Two excellent new books remind me of the vortex of interests that’s always coursed beneath the surface here at Litkicks — a vortex, in fact, that is central to the literary/artistic sensibility that has fascinated and informed me through my whole life. These interests roughly include music and literature and art and poetry and comedy and New York City, and the two excellent new books are Text and Drugs and Rock ‘n’ Roll: The Beats and Rock Culture by Simon Warner and The Best of Punk Magazine by John Holmstrom.
I can’t actually review either of these books, because they’re too close to me (in two separate ways). Text and Drugs and Rock and Roll is a thick and extensive study of various connections between popular literary and musical underground scenes of the past several decades, including both essays and interviews by Simon Warner, a Beat Generation scholar who teaches music courses at the University of Leeds in England. This is a subject I have explored in depth here on Litkicks, and Simon was kind enough to include an interview with me in this book. I’m particularly proud to be in this book now that I see what a handsome volume it is, and I’m glad that I got to spout off a bit on why “Tangled Up in Blue” is a great example of Bob Dylan writing Beat, and why Jay-Z reminds me of Jack Kerouac. The book also includes interviews with Jonah Raskin, David Amram, Michael McClure, Michael Horovitz, Ronald Nameth, Jim Sampas, Pete Brown, Steven Taylor, Kevin Ring and the late Larry Keenan, as well as in-depth sections on Jim Carroll, Peter Orlovsky, Lawrence Ferlinghetti, Neal Cassady, David Meltzer, Patti Smith, Joe Strummer, Richard Hell, Genesis P-Orridge, Pete Molinari, Ben Gibbard and Tuli Kupferburg.
I’m not in The Best of Punk Magazine — but I did live this book. As a suburban New York high school kid in the late 1970s, I hung around CBGBs and Max’s Kansas City and Bleecker Bobs and Trash & Vaudeville and the old St. Marks Bookshop (on 8th Street) as often as I could, and the great Punk Magazine was the publication that captured the zeitgeist of these glorious streets. It was our Le Figaro, our Dial, our New Criterion.
Much of Punk Magazine’s hand-drawn and hand-lettered content was the work of two talented journalists, the smarmy Legs McNeil (later author of Please Kill Me, an oral history of punk) and the peppy cartoonist John Holmstrom, who had a distinctive retro style that recalled all the artists of classic Harvey Kurtzman-era Mad Magazine kind of mashed together. McNeil and Holmstrom’s highly original Punk Magazine helped to maintain the levity and innocence of the New York City scene during those years, and I highly recommend this book to anybody who wasn’t there and wants a fresh taste of what it was like. When I received my copy of the new book The Best of Punk Magazine I didn’t really have to read it, because I’ve already memorized all of it: the stealth Lou Reed interview rendered in Holmstrom’s gloomy cross-hatched chiaroscuro, the Legend of Nick Detroit starring Richard Hell, the wonderful Mutant Monster Beach Party starring Joey Ramone and Debbie Harry, the delightful marginalia, the sweet Top 100 lists that graced the endpapers.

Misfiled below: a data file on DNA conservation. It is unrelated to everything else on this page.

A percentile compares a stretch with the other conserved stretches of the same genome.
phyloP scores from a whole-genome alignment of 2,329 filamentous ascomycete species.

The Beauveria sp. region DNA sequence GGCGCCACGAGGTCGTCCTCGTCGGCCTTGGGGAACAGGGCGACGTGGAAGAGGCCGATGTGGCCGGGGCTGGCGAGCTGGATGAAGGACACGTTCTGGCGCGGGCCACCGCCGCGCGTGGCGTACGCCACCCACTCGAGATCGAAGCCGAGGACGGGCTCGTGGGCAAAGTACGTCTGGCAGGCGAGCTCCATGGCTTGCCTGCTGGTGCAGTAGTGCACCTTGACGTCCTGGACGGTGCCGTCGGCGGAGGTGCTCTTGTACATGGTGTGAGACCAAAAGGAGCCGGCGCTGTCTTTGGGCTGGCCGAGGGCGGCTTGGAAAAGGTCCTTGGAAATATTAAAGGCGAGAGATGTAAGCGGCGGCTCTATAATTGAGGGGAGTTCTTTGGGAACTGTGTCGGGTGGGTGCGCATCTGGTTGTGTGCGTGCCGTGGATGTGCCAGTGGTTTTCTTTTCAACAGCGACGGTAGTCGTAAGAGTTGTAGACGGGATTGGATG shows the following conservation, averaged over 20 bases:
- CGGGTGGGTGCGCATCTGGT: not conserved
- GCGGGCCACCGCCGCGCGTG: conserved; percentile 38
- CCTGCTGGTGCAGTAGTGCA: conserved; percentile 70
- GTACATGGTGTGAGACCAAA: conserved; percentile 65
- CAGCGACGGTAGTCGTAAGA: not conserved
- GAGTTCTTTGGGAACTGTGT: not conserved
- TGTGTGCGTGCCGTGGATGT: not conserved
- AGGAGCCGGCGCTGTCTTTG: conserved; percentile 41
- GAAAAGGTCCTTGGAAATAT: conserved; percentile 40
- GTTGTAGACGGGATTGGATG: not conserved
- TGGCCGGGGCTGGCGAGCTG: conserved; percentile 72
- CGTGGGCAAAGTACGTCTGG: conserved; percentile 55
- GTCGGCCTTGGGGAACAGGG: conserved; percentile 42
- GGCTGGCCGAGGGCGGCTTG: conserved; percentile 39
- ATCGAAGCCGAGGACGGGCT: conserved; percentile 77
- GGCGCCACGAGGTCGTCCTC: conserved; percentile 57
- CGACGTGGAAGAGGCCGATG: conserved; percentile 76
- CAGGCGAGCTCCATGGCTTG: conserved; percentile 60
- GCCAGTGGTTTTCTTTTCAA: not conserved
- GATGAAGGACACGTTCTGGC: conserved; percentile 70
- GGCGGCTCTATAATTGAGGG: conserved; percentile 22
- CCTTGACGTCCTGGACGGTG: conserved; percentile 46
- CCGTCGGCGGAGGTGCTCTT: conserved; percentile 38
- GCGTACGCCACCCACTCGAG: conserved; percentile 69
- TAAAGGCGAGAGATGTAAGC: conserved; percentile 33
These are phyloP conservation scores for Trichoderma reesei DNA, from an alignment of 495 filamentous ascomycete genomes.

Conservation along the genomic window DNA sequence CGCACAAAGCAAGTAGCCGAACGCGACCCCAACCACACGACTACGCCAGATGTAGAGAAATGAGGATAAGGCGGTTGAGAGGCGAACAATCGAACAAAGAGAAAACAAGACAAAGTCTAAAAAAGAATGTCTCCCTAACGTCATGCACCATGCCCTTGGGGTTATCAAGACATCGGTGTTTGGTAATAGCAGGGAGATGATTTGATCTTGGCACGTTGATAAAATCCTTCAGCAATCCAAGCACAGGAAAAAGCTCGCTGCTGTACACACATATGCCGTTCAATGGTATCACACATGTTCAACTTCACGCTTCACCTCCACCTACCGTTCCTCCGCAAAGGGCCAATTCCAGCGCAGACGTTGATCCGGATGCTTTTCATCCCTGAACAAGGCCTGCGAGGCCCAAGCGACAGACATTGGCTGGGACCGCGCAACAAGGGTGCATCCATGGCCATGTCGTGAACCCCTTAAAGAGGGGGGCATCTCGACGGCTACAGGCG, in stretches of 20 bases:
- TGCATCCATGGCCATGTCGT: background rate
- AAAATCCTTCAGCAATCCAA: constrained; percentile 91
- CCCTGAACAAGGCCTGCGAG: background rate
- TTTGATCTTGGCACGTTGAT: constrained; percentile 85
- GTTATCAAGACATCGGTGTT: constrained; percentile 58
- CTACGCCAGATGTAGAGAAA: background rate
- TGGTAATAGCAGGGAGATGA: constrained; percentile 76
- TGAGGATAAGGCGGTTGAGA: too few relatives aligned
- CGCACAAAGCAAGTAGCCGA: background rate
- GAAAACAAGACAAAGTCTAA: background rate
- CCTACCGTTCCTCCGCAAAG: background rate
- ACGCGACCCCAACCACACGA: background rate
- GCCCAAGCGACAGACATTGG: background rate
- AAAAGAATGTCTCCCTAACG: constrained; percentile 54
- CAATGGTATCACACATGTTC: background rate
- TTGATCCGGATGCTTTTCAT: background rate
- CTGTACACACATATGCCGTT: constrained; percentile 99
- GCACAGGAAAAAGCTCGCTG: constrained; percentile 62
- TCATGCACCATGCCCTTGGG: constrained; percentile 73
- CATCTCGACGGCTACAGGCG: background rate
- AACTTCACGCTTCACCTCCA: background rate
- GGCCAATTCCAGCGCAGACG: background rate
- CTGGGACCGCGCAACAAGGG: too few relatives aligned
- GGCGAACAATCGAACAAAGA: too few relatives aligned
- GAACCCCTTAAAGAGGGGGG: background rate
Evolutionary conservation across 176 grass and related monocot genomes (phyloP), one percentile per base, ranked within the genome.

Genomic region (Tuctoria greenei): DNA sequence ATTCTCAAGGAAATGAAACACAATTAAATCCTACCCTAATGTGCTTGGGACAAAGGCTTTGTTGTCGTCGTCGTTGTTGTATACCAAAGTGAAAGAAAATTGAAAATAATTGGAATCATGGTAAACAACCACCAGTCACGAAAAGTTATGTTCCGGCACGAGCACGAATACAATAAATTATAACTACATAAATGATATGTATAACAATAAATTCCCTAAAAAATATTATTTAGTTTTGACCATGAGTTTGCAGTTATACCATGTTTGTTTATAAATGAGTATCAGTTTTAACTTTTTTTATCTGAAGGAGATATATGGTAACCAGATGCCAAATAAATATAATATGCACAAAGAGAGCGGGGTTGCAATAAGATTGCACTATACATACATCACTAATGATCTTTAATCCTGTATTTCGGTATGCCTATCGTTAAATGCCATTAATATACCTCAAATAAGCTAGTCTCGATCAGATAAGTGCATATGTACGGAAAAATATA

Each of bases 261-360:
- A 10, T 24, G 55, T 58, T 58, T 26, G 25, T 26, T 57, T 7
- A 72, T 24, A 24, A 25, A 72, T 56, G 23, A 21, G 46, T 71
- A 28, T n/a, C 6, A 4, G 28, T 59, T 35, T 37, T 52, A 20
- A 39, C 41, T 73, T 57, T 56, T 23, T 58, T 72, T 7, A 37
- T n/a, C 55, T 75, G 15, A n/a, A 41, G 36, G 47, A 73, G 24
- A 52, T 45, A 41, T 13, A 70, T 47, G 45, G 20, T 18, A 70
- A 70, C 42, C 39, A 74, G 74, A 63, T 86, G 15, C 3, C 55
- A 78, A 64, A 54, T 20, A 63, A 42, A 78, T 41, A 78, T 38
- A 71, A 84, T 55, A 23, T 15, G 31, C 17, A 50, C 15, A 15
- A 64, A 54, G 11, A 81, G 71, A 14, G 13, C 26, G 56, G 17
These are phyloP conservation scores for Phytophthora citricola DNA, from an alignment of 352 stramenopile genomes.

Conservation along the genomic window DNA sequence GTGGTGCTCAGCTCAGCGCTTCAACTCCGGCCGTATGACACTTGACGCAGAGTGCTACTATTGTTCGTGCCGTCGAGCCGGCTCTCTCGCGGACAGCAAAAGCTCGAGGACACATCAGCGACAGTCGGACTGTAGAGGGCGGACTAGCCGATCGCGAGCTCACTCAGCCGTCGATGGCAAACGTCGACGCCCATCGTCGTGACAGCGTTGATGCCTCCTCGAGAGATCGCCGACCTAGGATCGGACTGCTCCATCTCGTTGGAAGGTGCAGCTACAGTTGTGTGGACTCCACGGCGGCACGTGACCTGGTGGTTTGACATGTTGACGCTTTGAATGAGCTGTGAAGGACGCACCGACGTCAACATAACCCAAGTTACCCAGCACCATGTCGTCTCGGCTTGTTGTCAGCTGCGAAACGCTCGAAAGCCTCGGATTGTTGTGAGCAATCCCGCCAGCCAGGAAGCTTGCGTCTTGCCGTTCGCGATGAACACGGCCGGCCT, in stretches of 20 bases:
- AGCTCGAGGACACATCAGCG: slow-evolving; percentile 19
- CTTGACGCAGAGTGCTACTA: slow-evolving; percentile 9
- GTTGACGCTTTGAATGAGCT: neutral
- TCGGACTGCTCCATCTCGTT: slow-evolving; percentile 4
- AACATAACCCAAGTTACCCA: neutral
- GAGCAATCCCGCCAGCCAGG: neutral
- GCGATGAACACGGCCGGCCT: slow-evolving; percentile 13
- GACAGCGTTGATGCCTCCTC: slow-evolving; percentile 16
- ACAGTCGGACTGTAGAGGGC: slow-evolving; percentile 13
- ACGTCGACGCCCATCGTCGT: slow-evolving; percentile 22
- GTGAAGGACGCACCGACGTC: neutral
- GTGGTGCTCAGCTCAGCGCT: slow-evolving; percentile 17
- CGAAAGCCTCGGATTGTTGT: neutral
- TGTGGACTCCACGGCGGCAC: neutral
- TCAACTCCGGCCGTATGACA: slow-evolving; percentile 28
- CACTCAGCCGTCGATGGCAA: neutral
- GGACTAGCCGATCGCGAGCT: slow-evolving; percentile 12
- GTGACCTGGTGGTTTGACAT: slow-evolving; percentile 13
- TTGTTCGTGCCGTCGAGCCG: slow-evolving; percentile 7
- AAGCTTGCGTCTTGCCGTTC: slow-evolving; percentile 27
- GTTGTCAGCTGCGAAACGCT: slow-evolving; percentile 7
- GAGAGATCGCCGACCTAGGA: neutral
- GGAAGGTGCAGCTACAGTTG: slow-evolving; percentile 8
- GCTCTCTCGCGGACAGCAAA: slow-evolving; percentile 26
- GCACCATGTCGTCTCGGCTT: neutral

The apotheosis of John Holmstrom’s comic style probably occurred when he illustrated all the songs for the inside sleeve of the Ramones’ third and best album Rocket to Russia. Not long after that Punk Magazine ceased to exist, and I’m pretty sure New York City’s classic punk age ceased to exist around the same time too.
However, the larger connections between underground literary and music scenes (as documented in Simon Warner’s book, which takes its title from an Ian Dury & the Blockheads punk song that must get mentioned somewhere inside John Holmstrom’s book) remain. I’m pretty sure the great cultural vortex is still swirling around us today. I can still hear the howl.